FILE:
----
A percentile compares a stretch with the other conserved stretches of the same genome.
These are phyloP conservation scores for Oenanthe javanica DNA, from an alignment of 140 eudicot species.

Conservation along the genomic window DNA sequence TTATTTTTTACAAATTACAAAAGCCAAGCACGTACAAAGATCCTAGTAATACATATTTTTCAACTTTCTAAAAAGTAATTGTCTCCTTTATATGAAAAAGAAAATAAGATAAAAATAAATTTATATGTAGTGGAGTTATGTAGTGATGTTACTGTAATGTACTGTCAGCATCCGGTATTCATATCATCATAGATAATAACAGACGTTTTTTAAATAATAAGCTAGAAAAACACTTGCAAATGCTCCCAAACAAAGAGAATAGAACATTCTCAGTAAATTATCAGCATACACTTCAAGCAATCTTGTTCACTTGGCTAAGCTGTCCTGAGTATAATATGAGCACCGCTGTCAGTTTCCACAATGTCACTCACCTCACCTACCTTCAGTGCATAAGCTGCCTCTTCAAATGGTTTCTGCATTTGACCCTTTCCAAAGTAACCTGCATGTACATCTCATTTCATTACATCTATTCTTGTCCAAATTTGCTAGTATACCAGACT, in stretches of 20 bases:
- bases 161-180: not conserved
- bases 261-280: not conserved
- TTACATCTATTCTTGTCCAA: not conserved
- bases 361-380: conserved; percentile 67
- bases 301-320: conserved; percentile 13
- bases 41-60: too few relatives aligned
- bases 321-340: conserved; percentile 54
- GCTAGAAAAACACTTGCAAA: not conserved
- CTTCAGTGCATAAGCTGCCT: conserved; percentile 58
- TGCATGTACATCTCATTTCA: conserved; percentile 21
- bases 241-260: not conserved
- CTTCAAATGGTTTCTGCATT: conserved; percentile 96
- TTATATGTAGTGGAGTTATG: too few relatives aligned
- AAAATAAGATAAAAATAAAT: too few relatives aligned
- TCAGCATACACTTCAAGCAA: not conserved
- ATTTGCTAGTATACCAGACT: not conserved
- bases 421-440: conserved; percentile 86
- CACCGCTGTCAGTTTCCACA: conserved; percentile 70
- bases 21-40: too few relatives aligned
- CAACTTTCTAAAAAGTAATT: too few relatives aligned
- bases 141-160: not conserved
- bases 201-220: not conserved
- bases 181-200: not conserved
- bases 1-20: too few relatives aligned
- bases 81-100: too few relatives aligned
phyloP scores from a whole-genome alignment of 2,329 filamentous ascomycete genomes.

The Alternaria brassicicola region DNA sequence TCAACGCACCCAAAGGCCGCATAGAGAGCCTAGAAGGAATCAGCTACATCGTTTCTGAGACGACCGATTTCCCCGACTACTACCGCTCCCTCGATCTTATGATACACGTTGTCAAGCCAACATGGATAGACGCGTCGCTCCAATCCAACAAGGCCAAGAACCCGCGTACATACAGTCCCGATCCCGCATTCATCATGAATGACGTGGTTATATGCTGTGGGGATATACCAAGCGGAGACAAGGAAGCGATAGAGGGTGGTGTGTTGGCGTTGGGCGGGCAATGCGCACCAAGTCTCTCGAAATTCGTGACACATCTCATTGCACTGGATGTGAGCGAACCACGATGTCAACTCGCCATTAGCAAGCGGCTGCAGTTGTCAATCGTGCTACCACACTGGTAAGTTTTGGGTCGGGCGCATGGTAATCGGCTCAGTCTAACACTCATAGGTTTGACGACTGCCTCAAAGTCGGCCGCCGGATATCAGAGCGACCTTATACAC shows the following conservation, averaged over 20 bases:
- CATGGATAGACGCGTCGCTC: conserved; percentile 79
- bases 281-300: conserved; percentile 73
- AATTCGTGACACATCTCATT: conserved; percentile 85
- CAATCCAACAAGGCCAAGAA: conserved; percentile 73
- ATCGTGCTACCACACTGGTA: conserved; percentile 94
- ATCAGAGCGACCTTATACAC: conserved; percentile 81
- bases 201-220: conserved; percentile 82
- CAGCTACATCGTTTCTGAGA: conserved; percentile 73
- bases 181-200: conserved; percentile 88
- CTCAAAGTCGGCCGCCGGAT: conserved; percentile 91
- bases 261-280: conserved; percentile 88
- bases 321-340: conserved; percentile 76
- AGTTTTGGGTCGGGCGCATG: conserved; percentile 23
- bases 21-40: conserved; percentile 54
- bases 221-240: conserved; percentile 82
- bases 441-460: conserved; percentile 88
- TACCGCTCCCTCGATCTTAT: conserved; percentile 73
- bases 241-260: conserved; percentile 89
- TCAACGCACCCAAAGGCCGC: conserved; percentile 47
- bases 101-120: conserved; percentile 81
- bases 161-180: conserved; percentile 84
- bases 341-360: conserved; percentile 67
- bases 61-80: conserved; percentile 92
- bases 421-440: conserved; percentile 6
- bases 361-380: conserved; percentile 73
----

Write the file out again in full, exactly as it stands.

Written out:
A percentile compares a stretch with the other conserved stretches of the same genome.
These are phyloP conservation scores for Oenanthe javanica DNA, from an alignment of 140 eudicot species.

Conservation along the genomic window DNA sequence TTATTTTTTACAAATTACAAAAGCCAAGCACGTACAAAGATCCTAGTAATACATATTTTTCAACTTTCTAAAAAGTAATTGTCTCCTTTATATGAAAAAGAAAATAAGATAAAAATAAATTTATATGTAGTGGAGTTATGTAGTGATGTTACTGTAATGTACTGTCAGCATCCGGTATTCATATCATCATAGATAATAACAGACGTTTTTTAAATAATAAGCTAGAAAAACACTTGCAAATGCTCCCAAACAAAGAGAATAGAACATTCTCAGTAAATTATCAGCATACACTTCAAGCAATCTTGTTCACTTGGCTAAGCTGTCCTGAGTATAATATGAGCACCGCTGTCAGTTTCCACAATGTCACTCACCTCACCTACCTTCAGTGCATAAGCTGCCTCTTCAAATGGTTTCTGCATTTGACCCTTTCCAAAGTAACCTGCATGTACATCTCATTTCATTACATCTATTCTTGTCCAAATTTGCTAGTATACCAGACT, in stretches of 20 bases:
- bases 161-180: not conserved
- bases 261-280: not conserved
- TTACATCTATTCTTGTCCAA: not conserved
- bases 361-380: conserved; percentile 67
- bases 301-320: conserved; percentile 13
- bases 41-60: too few relatives aligned
- bases 321-340: conserved; percentile 54
- GCTAGAAAAACACTTGCAAA: not conserved
- CTTCAGTGCATAAGCTGCCT: conserved; percentile 58
- TGCATGTACATCTCATTTCA: conserved; percentile 21
- bases 241-260: not conserved
- CTTCAAATGGTTTCTGCATT: conserved; percentile 96
- TTATATGTAGTGGAGTTATG: too few relatives aligned
- AAAATAAGATAAAAATAAAT: too few relatives aligned
- TCAGCATACACTTCAAGCAA: not conserved
- ATTTGCTAGTATACCAGACT: not conserved
- bases 421-440: conserved; percentile 86
- CACCGCTGTCAGTTTCCACA: conserved; percentile 70
- bases 21-40: too few relatives aligned
- CAACTTTCTAAAAAGTAATT: too few relatives aligned
- bases 141-160: not conserved
- bases 201-220: not conserved
- bases 181-200: not conserved
- bases 1-20: too few relatives aligned
- bases 81-100: too few relatives aligned
phyloP scores from a whole-genome alignment of 2,329 filamentous ascomycete genomes.

The Alternaria brassicicola region DNA sequence TCAACGCACCCAAAGGCCGCATAGAGAGCCTAGAAGGAATCAGCTACATCGTTTCTGAGACGACCGATTTCCCCGACTACTACCGCTCCCTCGATCTTATGATACACGTTGTCAAGCCAACATGGATAGACGCGTCGCTCCAATCCAACAAGGCCAAGAACCCGCGTACATACAGTCCCGATCCCGCATTCATCATGAATGACGTGGTTATATGCTGTGGGGATATACCAAGCGGAGACAAGGAAGCGATAGAGGGTGGTGTGTTGGCGTTGGGCGGGCAATGCGCACCAAGTCTCTCGAAATTCGTGACACATCTCATTGCACTGGATGTGAGCGAACCACGATGTCAACTCGCCATTAGCAAGCGGCTGCAGTTGTCAATCGTGCTACCACACTGGTAAGTTTTGGGTCGGGCGCATGGTAATCGGCTCAGTCTAACACTCATAGGTTTGACGACTGCCTCAAAGTCGGCCGCCGGATATCAGAGCGACCTTATACAC shows the following conservation, averaged over 20 bases:
- CATGGATAGACGCGTCGCTC: conserved; percentile 79
- bases 281-300: conserved; percentile 73
- AATTCGTGACACATCTCATT: conserved; percentile 85
- CAATCCAACAAGGCCAAGAA: conserved; percentile 73
- ATCGTGCTACCACACTGGTA: conserved; percentile 94
- ATCAGAGCGACCTTATACAC: conserved; percentile 81
- bases 201-220: conserved; percentile 82
- CAGCTACATCGTTTCTGAGA: conserved; percentile 73
- bases 181-200: conserved; percentile 88
- CTCAAAGTCGGCCGCCGGAT: conserved; percentile 91
- bases 261-280: conserved; percentile 88
- bases 321-340: conserved; percentile 76
- AGTTTTGGGTCGGGCGCATG: conserved; percentile 23
- bases 21-40: conserved; percentile 54
- bases 221-240: conserved; percentile 82
- bases 441-460: conserved; percentile 88
- TACCGCTCCCTCGATCTTAT: conserved; percentile 73
- bases 241-260: conserved; percentile 89
- TCAACGCACCCAAAGGCCGC: conserved; percentile 47
- bases 101-120: conserved; percentile 81
- bases 161-180: conserved; percentile 84
- bases 341-360: conserved; percentile 67
- bases 61-80: conserved; percentile 92
- bases 421-440: conserved; percentile 6
- bases 361-380: conserved; percentile 73